OSCE condemns Albanian initiative to register all its online new portals as the anti-defamation package sparks fierce public debates

Tirana, Albania | 19 Oct 2018 (Tirana Echo) – The OSCE has criticized Albania’s move to demand its online news portals to register with the country’s tax authorities, as a potentially restrictive act against media freedom.

OSCE Representative on Media Freedom Harlem Désir said Albania’s threat to close 44 news websites was seen by the organisation as a potentially restrictive move against the independent media.

“States should not impose mandatory registration to online media as a precondition for their work, which can have a very negative effect on media freedom. This practice, when applied, could seriously restrict public access to diverse sources of information, the plurality of voices, and erode the right of freedom of expression and information online” Désir said in a press release.

The statement follows an announcement by Albania’s Prime Minister Edi Rama, who earlier in the week said all online portals must be ‘officially legitimized’ by registering with the tax office as part of a wider ‘anti-defamation package’ which the government has pledged to approve in parliament.

Several journalists have openly defied Albania’s Electronic and Postal Communications Authority (AKEP), which is supposed to oversee the process of registration and closures. On Monday, AKEP published a list of 44 portals which risked closure if they do not register with the tax authorities and publish their tax number online, giving them a 72-hour deadline to do so.

Many media representatives have condemned the package as muddled and contradictory, while some have called the new measures anti-constitutional.

Some of the very few independent investigative media outlets, which are fully transparent, are on the list of threatened portals,” – said Vasilika Laçi, Programme Director at Civil Rights Defenders.

The focus has shifted towards BIRN Albania outlet Reporter.al which is also on the list. BIRN has said the threat was illegal and, as such, it would not abide by it. Furthermore, its representatives have questioned the new measures as anti-constitutional.

AKEP has threatened to violate the constitutional principle of preliminary censorship, it has broken the principle of neutrality of the online network and has broken its own institutional independence”, said Gjergj Erebara in an article for reporter.al.

However, Edi Rama’s socialists maintain online portals have to register with the tax authority as the situation of speculative allegations across the media in Albania is out of control. Many online portals randomly publish articles alleging corruption scandals and naming government officials as well as other public persons without appropriate proof.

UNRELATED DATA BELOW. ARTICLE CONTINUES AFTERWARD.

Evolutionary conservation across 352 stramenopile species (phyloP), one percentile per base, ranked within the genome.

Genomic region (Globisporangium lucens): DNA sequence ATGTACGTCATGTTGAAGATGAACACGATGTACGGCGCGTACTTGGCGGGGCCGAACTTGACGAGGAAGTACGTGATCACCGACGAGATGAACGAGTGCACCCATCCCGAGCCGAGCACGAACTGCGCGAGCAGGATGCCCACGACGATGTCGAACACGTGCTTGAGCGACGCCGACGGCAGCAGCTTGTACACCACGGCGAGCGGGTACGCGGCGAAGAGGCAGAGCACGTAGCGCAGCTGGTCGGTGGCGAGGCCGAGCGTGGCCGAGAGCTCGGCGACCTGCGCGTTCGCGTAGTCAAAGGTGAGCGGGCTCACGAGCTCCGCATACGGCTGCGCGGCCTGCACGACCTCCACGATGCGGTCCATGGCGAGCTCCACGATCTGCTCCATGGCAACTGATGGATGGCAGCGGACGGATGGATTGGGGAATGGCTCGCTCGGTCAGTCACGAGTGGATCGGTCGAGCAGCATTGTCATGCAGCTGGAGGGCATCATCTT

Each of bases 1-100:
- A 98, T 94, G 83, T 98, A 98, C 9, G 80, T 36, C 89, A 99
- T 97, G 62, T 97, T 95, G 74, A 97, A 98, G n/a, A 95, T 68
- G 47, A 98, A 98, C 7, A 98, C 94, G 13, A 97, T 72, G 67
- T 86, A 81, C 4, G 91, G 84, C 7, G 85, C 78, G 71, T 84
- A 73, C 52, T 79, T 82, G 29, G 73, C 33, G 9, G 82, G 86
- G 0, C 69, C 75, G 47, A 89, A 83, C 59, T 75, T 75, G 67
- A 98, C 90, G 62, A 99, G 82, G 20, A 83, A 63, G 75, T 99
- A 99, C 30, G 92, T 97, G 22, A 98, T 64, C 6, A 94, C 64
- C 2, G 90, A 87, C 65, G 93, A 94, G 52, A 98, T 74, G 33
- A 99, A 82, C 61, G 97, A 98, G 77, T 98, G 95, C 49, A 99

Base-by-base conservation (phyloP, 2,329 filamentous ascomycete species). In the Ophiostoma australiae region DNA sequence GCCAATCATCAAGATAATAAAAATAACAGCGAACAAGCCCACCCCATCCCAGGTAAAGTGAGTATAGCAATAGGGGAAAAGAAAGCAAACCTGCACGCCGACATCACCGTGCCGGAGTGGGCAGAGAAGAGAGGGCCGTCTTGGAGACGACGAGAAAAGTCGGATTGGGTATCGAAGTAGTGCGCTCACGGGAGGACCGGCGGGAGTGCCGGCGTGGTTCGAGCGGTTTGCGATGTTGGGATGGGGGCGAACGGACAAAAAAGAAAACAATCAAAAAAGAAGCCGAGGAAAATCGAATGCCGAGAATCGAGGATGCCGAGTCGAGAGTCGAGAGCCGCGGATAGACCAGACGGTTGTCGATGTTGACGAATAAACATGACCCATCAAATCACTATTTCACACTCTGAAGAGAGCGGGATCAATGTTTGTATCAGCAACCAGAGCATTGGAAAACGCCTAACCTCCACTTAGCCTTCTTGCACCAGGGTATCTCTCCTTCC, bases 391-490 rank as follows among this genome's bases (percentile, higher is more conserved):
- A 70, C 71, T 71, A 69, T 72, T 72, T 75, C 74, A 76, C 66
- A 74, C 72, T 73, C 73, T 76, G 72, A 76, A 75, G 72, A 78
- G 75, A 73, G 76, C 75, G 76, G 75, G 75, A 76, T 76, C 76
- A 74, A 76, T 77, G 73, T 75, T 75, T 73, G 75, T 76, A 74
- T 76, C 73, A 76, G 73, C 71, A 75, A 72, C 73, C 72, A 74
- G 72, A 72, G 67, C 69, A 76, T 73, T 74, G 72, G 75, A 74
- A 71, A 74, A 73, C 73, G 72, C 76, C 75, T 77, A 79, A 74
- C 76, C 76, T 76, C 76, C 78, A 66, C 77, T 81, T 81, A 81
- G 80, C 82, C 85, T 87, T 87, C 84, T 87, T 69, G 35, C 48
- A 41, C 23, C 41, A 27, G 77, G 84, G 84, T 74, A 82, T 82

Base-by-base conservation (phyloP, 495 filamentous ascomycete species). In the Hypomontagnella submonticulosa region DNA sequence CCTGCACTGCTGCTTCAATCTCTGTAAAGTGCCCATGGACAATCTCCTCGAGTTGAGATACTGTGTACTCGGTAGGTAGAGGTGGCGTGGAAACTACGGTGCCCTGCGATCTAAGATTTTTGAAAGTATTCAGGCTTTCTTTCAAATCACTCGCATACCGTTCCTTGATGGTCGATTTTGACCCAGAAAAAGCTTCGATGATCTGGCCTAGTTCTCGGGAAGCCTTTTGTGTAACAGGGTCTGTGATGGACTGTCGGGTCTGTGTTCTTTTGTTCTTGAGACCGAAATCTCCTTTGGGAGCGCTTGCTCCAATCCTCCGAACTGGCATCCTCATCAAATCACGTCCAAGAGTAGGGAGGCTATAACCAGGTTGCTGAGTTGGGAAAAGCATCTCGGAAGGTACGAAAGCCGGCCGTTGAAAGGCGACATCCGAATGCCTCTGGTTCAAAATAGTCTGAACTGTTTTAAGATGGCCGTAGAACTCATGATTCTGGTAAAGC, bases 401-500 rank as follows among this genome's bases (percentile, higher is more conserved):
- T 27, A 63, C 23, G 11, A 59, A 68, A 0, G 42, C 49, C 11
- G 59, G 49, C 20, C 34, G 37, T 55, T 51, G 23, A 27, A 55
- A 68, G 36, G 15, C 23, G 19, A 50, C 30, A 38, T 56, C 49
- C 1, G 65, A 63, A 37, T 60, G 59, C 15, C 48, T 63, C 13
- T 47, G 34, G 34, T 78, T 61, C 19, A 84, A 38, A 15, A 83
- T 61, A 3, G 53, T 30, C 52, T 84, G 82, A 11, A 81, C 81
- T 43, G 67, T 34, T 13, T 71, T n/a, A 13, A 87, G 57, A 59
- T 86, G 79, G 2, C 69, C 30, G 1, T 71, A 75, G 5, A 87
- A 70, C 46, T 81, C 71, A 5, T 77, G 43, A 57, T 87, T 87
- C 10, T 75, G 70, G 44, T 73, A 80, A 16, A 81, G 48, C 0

Although Albania’s has some legal infrastructure to challenge such unfounded media speculations, Edi Rama wants to take it a step further by approximating the country’s legislation to that of other countries in the EU which boast tough anti-defamation laws.

According to a project called the European Centre for Press and Media Freedom, co-funded by the European Commission, behind the majority of Albanian media there are owners who use it to defend their own interests in fields entirely disconnected from editorial scope.

While Albanian media seem vigorous and fairly diverse, media outlets often display a strong political bias, and their reporting is influenced by the economic or political interests of their owners.

Albania’s media outlets have often been labelled by critics as ‘punishing sticks’ in the hands of rogue businessmen who use them not to inform the public, but to pressure whoever is in power to deliver on other business interests.

However, on the last measures against online portals, the government has not explained how the list of portals was compiled or how AKEP verified their tax status before the publication of the list. The OSCE has emphasised that it had asked the government for a proper explanation about this.

On Thursday, after the 72-hour deadline expired, none of the “blacklisted” websites were blocked by AKEP. 

Freedom House classified Albania as “Partly Free” in its latest Freedom of the Press Report for 2017.

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